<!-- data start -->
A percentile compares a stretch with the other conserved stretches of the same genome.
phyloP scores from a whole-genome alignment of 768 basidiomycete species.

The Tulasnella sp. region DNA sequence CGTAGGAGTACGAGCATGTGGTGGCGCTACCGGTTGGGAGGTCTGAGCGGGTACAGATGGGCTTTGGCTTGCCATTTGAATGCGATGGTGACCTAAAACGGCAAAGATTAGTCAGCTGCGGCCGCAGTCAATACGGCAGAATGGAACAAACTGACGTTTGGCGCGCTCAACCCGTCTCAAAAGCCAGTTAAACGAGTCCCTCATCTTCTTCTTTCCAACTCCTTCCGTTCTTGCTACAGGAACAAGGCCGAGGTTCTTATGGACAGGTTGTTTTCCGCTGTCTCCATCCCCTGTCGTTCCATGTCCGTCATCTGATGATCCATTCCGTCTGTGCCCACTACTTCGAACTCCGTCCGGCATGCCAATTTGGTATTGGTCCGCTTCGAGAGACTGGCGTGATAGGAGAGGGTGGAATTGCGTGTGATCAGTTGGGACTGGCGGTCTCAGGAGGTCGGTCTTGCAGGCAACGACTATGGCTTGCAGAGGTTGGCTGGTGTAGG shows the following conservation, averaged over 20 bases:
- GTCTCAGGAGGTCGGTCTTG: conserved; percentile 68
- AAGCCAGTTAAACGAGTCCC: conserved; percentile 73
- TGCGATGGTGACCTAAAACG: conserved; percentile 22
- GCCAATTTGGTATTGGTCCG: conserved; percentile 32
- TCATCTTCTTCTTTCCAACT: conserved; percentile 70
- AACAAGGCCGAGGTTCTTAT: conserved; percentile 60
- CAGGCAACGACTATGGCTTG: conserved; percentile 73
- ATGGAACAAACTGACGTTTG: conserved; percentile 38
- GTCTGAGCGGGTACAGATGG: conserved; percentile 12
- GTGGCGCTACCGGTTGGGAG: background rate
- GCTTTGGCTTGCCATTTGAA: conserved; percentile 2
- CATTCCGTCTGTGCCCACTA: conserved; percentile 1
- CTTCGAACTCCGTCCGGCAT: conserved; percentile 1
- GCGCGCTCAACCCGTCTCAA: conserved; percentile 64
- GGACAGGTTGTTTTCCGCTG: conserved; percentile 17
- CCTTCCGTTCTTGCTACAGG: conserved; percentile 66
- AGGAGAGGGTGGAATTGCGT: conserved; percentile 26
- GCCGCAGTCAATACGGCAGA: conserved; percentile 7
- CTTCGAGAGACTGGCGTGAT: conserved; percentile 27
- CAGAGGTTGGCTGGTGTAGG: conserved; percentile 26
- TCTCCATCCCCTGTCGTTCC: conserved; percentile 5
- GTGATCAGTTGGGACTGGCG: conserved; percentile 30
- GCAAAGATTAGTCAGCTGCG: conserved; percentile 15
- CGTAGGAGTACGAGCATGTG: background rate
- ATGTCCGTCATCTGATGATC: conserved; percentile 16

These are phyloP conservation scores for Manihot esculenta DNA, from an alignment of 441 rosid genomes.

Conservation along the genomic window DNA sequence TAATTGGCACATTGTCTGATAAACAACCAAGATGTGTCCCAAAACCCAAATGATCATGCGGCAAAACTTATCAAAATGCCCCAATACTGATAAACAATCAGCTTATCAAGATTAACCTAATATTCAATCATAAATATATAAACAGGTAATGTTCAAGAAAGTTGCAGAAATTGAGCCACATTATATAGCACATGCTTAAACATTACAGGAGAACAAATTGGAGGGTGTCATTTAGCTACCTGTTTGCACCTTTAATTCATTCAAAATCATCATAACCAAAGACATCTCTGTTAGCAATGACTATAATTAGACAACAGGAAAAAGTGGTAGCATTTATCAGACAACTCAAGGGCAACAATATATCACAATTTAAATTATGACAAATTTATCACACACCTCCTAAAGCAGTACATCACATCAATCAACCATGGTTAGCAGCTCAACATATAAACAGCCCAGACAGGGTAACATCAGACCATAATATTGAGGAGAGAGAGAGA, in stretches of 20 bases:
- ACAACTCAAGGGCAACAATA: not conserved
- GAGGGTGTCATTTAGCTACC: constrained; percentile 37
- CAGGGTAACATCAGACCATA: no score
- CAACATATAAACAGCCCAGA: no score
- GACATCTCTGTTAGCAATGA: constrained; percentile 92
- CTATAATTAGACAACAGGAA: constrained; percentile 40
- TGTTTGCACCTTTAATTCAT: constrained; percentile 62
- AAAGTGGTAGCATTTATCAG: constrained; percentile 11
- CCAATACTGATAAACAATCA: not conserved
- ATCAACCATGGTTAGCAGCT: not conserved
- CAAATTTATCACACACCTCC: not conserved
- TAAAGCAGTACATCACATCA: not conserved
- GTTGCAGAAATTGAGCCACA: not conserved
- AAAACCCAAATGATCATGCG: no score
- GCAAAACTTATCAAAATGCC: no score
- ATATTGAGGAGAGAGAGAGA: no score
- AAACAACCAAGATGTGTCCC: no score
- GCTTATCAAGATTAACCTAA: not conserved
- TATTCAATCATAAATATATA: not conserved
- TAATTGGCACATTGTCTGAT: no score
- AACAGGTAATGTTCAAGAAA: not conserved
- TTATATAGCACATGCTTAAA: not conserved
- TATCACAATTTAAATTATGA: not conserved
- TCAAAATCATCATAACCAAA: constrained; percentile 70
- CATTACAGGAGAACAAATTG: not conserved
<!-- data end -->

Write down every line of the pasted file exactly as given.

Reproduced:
A percentile compares a stretch with the other conserved stretches of the same genome.
phyloP scores from a whole-genome alignment of 768 basidiomycete species.

The Tulasnella sp. region DNA sequence CGTAGGAGTACGAGCATGTGGTGGCGCTACCGGTTGGGAGGTCTGAGCGGGTACAGATGGGCTTTGGCTTGCCATTTGAATGCGATGGTGACCTAAAACGGCAAAGATTAGTCAGCTGCGGCCGCAGTCAATACGGCAGAATGGAACAAACTGACGTTTGGCGCGCTCAACCCGTCTCAAAAGCCAGTTAAACGAGTCCCTCATCTTCTTCTTTCCAACTCCTTCCGTTCTTGCTACAGGAACAAGGCCGAGGTTCTTATGGACAGGTTGTTTTCCGCTGTCTCCATCCCCTGTCGTTCCATGTCCGTCATCTGATGATCCATTCCGTCTGTGCCCACTACTTCGAACTCCGTCCGGCATGCCAATTTGGTATTGGTCCGCTTCGAGAGACTGGCGTGATAGGAGAGGGTGGAATTGCGTGTGATCAGTTGGGACTGGCGGTCTCAGGAGGTCGGTCTTGCAGGCAACGACTATGGCTTGCAGAGGTTGGCTGGTGTAGG shows the following conservation, averaged over 20 bases:
- GTCTCAGGAGGTCGGTCTTG: conserved; percentile 68
- AAGCCAGTTAAACGAGTCCC: conserved; percentile 73
- TGCGATGGTGACCTAAAACG: conserved; percentile 22
- GCCAATTTGGTATTGGTCCG: conserved; percentile 32
- TCATCTTCTTCTTTCCAACT: conserved; percentile 70
- AACAAGGCCGAGGTTCTTAT: conserved; percentile 60
- CAGGCAACGACTATGGCTTG: conserved; percentile 73
- ATGGAACAAACTGACGTTTG: conserved; percentile 38
- GTCTGAGCGGGTACAGATGG: conserved; percentile 12
- GTGGCGCTACCGGTTGGGAG: background rate
- GCTTTGGCTTGCCATTTGAA: conserved; percentile 2
- CATTCCGTCTGTGCCCACTA: conserved; percentile 1
- CTTCGAACTCCGTCCGGCAT: conserved; percentile 1
- GCGCGCTCAACCCGTCTCAA: conserved; percentile 64
- GGACAGGTTGTTTTCCGCTG: conserved; percentile 17
- CCTTCCGTTCTTGCTACAGG: conserved; percentile 66
- AGGAGAGGGTGGAATTGCGT: conserved; percentile 26
- GCCGCAGTCAATACGGCAGA: conserved; percentile 7
- CTTCGAGAGACTGGCGTGAT: conserved; percentile 27
- CAGAGGTTGGCTGGTGTAGG: conserved; percentile 26
- TCTCCATCCCCTGTCGTTCC: conserved; percentile 5
- GTGATCAGTTGGGACTGGCG: conserved; percentile 30
- GCAAAGATTAGTCAGCTGCG: conserved; percentile 15
- CGTAGGAGTACGAGCATGTG: background rate
- ATGTCCGTCATCTGATGATC: conserved; percentile 16

These are phyloP conservation scores for Manihot esculenta DNA, from an alignment of 441 rosid genomes.

Conservation along the genomic window DNA sequence TAATTGGCACATTGTCTGATAAACAACCAAGATGTGTCCCAAAACCCAAATGATCATGCGGCAAAACTTATCAAAATGCCCCAATACTGATAAACAATCAGCTTATCAAGATTAACCTAATATTCAATCATAAATATATAAACAGGTAATGTTCAAGAAAGTTGCAGAAATTGAGCCACATTATATAGCACATGCTTAAACATTACAGGAGAACAAATTGGAGGGTGTCATTTAGCTACCTGTTTGCACCTTTAATTCATTCAAAATCATCATAACCAAAGACATCTCTGTTAGCAATGACTATAATTAGACAACAGGAAAAAGTGGTAGCATTTATCAGACAACTCAAGGGCAACAATATATCACAATTTAAATTATGACAAATTTATCACACACCTCCTAAAGCAGTACATCACATCAATCAACCATGGTTAGCAGCTCAACATATAAACAGCCCAGACAGGGTAACATCAGACCATAATATTGAGGAGAGAGAGAGA, in stretches of 20 bases:
- ACAACTCAAGGGCAACAATA: not conserved
- GAGGGTGTCATTTAGCTACC: constrained; percentile 37
- CAGGGTAACATCAGACCATA: no score
- CAACATATAAACAGCCCAGA: no score
- GACATCTCTGTTAGCAATGA: constrained; percentile 92
- CTATAATTAGACAACAGGAA: constrained; percentile 40
- TGTTTGCACCTTTAATTCAT: constrained; percentile 62
- AAAGTGGTAGCATTTATCAG: constrained; percentile 11
- CCAATACTGATAAACAATCA: not conserved
- ATCAACCATGGTTAGCAGCT: not conserved
- CAAATTTATCACACACCTCC: not conserved
- TAAAGCAGTACATCACATCA: not conserved
- GTTGCAGAAATTGAGCCACA: not conserved
- AAAACCCAAATGATCATGCG: no score
- GCAAAACTTATCAAAATGCC: no score
- ATATTGAGGAGAGAGAGAGA: no score
- AAACAACCAAGATGTGTCCC: no score
- GCTTATCAAGATTAACCTAA: not conserved
- TATTCAATCATAAATATATA: not conserved
- TAATTGGCACATTGTCTGAT: no score
- AACAGGTAATGTTCAAGAAA: not conserved
- TTATATAGCACATGCTTAAA: not conserved
- TATCACAATTTAAATTATGA: not conserved
- TCAAAATCATCATAACCAAA: constrained; percentile 70
- CATTACAGGAGAACAAATTG: not conserved